THE WALKING DEAD BY DEFINITION
By Todd Schultz
When a helicopter flaps its wings in one part of the world it can cause a hurricane of undead to swarm an unsuspecting farm. Season two of The Walking Dead concluded with a series of unintended consequences not solely from the chaos theory but also from seemingly innocuous actions by the survivors.
The second half of season two opened just seconds from where we left off, with gunsmoke billowing from Rick’s revolver and poor Sophie’s head. The catharsis from the search to the discovery and slaughter of the undead in the barn has sucked most of the will from the group. They still must rally together. Their only recourse is staying the course.
Positive group cohesion is not Shane’s specialty, however, as his blind resolve to ‘keep us safe’ no matter what cost to their morality is only strengthened by his instigation of the massacre at the barn. Rick, despite doing what he had to do with undead Sophia, attempts to hold on to old world sensibilities of humanity and the like. It is very dangerous to have two opposing alpha males in this sort of world. Herschel, despite watching Shane use his wife as a zombie bullet catcher front of him has turned a new leaf and now sees the walkers for what they are. Hi ho silver lining I guess.
There is something else very interesting about this show, something I am sure that has been written about before, but I want to address it anyway. If you notice, I am no longer using the word zombie to describe the undead horde. I should research this to be sure, but I am positive that no one has used the word ‘zombie’ once during this show. Now much time has been spent waxing philosophical as to the moral and practical implications of when society collapses. But since the weirdness at the CDC, no time has been spent on why this is happening.
This takes me back to the non-use of the word ‘zombie.’ In the finale Rick tells Herschel to have faith and Herschel retorts that Christ promised a resurrection of the dead, though that is not what he had in mind. The etymology of the word, as it is relates to this show, is Haitian Creole, and refers to a corpse reanimated through voodoo magic. Perhaps invoking such a word suddenly makes the supernatural too much for the human psyche, as if admitting their existence means that the end of days is nigh, and that’s why they don’t say it. So if they are not zombies, whether by definition or philosophical beliefs, then something much more sinister is happening, and I don’t think they have a word for that. Maybe they don’t want a word for that. Now that they know that people turn when they die whether they were bit or not, these questions just got a lot more complicated.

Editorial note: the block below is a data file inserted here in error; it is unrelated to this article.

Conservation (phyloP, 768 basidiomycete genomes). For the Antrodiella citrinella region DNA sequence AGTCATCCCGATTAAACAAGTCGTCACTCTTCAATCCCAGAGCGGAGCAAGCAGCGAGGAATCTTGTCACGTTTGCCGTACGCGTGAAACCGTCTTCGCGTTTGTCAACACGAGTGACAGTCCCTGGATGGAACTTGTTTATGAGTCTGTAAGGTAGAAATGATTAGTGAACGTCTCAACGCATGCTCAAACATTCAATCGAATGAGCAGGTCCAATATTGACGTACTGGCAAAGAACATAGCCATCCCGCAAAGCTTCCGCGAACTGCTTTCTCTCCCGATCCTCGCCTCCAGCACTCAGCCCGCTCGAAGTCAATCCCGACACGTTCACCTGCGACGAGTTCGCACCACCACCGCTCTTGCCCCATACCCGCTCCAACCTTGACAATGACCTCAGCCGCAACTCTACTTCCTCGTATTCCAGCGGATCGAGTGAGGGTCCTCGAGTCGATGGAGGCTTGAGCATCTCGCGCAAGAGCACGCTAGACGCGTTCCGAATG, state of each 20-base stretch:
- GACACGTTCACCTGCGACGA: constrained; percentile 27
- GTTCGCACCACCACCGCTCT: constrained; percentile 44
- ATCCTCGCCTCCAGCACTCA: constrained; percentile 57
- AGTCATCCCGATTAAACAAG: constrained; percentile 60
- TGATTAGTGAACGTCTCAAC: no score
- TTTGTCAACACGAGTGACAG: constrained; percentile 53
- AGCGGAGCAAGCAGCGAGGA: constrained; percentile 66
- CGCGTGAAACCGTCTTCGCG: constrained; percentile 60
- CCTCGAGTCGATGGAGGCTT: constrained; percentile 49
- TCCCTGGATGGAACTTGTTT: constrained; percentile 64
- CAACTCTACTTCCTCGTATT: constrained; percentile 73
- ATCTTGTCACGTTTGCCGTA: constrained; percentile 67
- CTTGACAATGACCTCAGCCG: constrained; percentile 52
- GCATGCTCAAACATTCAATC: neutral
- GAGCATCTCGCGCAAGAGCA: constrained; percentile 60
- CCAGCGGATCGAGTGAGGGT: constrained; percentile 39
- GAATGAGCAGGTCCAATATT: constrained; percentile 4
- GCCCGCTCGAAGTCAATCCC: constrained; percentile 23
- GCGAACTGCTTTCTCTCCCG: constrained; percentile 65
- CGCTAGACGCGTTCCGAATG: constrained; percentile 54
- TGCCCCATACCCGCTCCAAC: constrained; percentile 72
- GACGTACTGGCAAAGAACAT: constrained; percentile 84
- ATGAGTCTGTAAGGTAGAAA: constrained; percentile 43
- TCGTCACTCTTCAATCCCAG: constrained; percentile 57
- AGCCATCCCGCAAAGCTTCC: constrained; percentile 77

However these are questions better asked than answered. For me, the show is about survival under the most dire of circumstances. Losing Dale, Rick having to ‘Old Yeller’ Shane (putting down a rabid dog) and Carl becoming further desensitized to the horror are incredibly ‘human’ moments in a place where little of that is left. One of the alphas had to go, too much has happened between them and keeping them constantly at each other’s throats has been done ad nauseum. Somehow this addition by subtraction works, making the remaining characters precious and vulnerable again. How quickly we forget. But losing Dale was like losing Jiminy Cricket.
When a herd of undead approaches, the group decides that they don’t 'wanna work on Maggie’s farm no more'. Then nothing goes according to plan, and they are separated.
I guess the writers figured they killed off enough major characters, with only a few of Herschel’s anonymous family receiving pink slips via undead evisceration. The rest eventually find each other, but the reunion is cut short as they must keep moving and Rick must answer questions about what happened to Shane and what the Doctor said at the CDC regarding everyone being infected. They are far from the comforts of the farm now, as they are reminded how finite and fragile supplies and goodwill have become.
Only Andrea remained astray, finally chased down by walkers after a valiant effort. But she is spared by a mysterious hooded figure wielding a samurai sword like Michael Dudikoff American Ninja with two jawless armless walkers in tow. Finally we got a true Mad Max type badass. Dale once said to Shane that he is perfect for this new world. He never met this book of Eli fool. I am sure that readers of the graphic novel are familiar with this character.
That is all until fall. Hopefully they find that prison just a short ways from where they made their first 'off-the-farm fire' in a while. I will spend my summer like a ‘zombie’ (the voodoo magic kind, I know a guy), with much less pontification, lest I create a hurricane that actually answers these philosophical nuances. Sometimes just surviving this life is more important than understanding it.